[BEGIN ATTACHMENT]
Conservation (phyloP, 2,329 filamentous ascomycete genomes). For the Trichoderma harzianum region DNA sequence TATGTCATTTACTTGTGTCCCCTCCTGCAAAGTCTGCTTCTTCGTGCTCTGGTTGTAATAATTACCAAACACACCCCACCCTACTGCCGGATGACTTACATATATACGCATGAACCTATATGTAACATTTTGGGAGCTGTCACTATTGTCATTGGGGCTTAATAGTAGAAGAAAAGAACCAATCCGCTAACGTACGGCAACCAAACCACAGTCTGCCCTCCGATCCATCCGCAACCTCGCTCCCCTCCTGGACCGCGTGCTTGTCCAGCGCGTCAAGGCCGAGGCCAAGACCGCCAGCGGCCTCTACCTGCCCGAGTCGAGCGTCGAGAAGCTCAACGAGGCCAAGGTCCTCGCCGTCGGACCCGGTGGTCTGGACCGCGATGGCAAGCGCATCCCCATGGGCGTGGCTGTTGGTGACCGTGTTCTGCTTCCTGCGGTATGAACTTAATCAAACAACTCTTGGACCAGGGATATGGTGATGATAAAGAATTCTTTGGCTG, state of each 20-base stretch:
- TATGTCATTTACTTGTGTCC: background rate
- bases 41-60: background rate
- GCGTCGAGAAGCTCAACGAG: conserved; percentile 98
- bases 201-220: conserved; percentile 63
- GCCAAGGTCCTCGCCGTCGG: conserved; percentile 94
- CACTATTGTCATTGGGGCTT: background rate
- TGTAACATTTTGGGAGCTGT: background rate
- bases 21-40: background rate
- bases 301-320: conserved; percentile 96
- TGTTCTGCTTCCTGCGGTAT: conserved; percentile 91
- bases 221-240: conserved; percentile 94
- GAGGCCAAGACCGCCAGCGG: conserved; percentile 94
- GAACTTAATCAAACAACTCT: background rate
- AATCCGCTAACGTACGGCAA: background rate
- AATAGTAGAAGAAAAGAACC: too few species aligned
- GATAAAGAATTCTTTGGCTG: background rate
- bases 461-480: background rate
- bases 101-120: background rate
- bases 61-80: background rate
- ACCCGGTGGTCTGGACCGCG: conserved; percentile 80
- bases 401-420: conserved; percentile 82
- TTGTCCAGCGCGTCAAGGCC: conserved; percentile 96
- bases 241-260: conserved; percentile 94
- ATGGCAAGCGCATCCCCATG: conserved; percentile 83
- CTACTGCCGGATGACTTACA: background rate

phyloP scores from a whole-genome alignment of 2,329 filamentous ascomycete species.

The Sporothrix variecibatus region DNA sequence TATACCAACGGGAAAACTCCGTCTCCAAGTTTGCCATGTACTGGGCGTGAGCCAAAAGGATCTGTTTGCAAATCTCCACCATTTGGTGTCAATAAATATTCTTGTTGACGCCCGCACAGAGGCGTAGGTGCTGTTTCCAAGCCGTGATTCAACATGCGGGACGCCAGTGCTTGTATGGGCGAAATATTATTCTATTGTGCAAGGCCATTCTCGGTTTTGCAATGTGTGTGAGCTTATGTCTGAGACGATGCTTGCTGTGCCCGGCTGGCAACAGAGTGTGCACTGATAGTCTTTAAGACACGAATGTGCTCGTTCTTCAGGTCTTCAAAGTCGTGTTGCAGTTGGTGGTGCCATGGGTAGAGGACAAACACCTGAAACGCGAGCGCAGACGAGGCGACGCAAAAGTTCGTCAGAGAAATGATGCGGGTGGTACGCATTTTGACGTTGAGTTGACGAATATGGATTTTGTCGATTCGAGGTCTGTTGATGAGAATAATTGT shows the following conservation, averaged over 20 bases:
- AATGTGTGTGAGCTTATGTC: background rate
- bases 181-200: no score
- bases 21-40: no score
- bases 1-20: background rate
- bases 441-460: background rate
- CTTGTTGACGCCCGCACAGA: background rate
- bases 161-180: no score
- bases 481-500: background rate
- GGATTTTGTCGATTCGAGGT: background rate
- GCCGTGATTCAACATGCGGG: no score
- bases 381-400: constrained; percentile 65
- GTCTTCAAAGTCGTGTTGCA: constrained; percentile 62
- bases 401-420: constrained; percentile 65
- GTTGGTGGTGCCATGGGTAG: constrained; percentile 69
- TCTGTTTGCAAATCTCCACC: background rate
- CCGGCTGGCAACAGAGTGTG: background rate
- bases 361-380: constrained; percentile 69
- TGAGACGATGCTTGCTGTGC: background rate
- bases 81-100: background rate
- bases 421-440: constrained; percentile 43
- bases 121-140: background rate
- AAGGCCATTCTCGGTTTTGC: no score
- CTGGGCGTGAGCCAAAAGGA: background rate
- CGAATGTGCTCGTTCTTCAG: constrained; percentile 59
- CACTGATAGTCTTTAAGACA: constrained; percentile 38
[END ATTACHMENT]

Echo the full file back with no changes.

Conservation (phyloP, 2,329 filamentous ascomycete genomes). For the Trichoderma harzianum region DNA sequence TATGTCATTTACTTGTGTCCCCTCCTGCAAAGTCTGCTTCTTCGTGCTCTGGTTGTAATAATTACCAAACACACCCCACCCTACTGCCGGATGACTTACATATATACGCATGAACCTATATGTAACATTTTGGGAGCTGTCACTATTGTCATTGGGGCTTAATAGTAGAAGAAAAGAACCAATCCGCTAACGTACGGCAACCAAACCACAGTCTGCCCTCCGATCCATCCGCAACCTCGCTCCCCTCCTGGACCGCGTGCTTGTCCAGCGCGTCAAGGCCGAGGCCAAGACCGCCAGCGGCCTCTACCTGCCCGAGTCGAGCGTCGAGAAGCTCAACGAGGCCAAGGTCCTCGCCGTCGGACCCGGTGGTCTGGACCGCGATGGCAAGCGCATCCCCATGGGCGTGGCTGTTGGTGACCGTGTTCTGCTTCCTGCGGTATGAACTTAATCAAACAACTCTTGGACCAGGGATATGGTGATGATAAAGAATTCTTTGGCTG, state of each 20-base stretch:
- TATGTCATTTACTTGTGTCC: background rate
- bases 41-60: background rate
- GCGTCGAGAAGCTCAACGAG: conserved; percentile 98
- bases 201-220: conserved; percentile 63
- GCCAAGGTCCTCGCCGTCGG: conserved; percentile 94
- CACTATTGTCATTGGGGCTT: background rate
- TGTAACATTTTGGGAGCTGT: background rate
- bases 21-40: background rate
- bases 301-320: conserved; percentile 96
- TGTTCTGCTTCCTGCGGTAT: conserved; percentile 91
- bases 221-240: conserved; percentile 94
- GAGGCCAAGACCGCCAGCGG: conserved; percentile 94
- GAACTTAATCAAACAACTCT: background rate
- AATCCGCTAACGTACGGCAA: background rate
- AATAGTAGAAGAAAAGAACC: too few species aligned
- GATAAAGAATTCTTTGGCTG: background rate
- bases 461-480: background rate
- bases 101-120: background rate
- bases 61-80: background rate
- ACCCGGTGGTCTGGACCGCG: conserved; percentile 80
- bases 401-420: conserved; percentile 82
- TTGTCCAGCGCGTCAAGGCC: conserved; percentile 96
- bases 241-260: conserved; percentile 94
- ATGGCAAGCGCATCCCCATG: conserved; percentile 83
- CTACTGCCGGATGACTTACA: background rate

phyloP scores from a whole-genome alignment of 2,329 filamentous ascomycete species.

The Sporothrix variecibatus region DNA sequence TATACCAACGGGAAAACTCCGTCTCCAAGTTTGCCATGTACTGGGCGTGAGCCAAAAGGATCTGTTTGCAAATCTCCACCATTTGGTGTCAATAAATATTCTTGTTGACGCCCGCACAGAGGCGTAGGTGCTGTTTCCAAGCCGTGATTCAACATGCGGGACGCCAGTGCTTGTATGGGCGAAATATTATTCTATTGTGCAAGGCCATTCTCGGTTTTGCAATGTGTGTGAGCTTATGTCTGAGACGATGCTTGCTGTGCCCGGCTGGCAACAGAGTGTGCACTGATAGTCTTTAAGACACGAATGTGCTCGTTCTTCAGGTCTTCAAAGTCGTGTTGCAGTTGGTGGTGCCATGGGTAGAGGACAAACACCTGAAACGCGAGCGCAGACGAGGCGACGCAAAAGTTCGTCAGAGAAATGATGCGGGTGGTACGCATTTTGACGTTGAGTTGACGAATATGGATTTTGTCGATTCGAGGTCTGTTGATGAGAATAATTGT shows the following conservation, averaged over 20 bases:
- AATGTGTGTGAGCTTATGTC: background rate
- bases 181-200: no score
- bases 21-40: no score
- bases 1-20: background rate
- bases 441-460: background rate
- CTTGTTGACGCCCGCACAGA: background rate
- bases 161-180: no score
- bases 481-500: background rate
- GGATTTTGTCGATTCGAGGT: background rate
- GCCGTGATTCAACATGCGGG: no score
- bases 381-400: constrained; percentile 65
- GTCTTCAAAGTCGTGTTGCA: constrained; percentile 62
- bases 401-420: constrained; percentile 65
- GTTGGTGGTGCCATGGGTAG: constrained; percentile 69
- TCTGTTTGCAAATCTCCACC: background rate
- CCGGCTGGCAACAGAGTGTG: background rate
- bases 361-380: constrained; percentile 69
- TGAGACGATGCTTGCTGTGC: background rate
- bases 81-100: background rate
- bases 421-440: constrained; percentile 43
- bases 121-140: background rate
- AAGGCCATTCTCGGTTTTGC: no score
- CTGGGCGTGAGCCAAAAGGA: background rate
- CGAATGTGCTCGTTCTTCAG: constrained; percentile 59
- CACTGATAGTCTTTAAGACA: constrained; percentile 38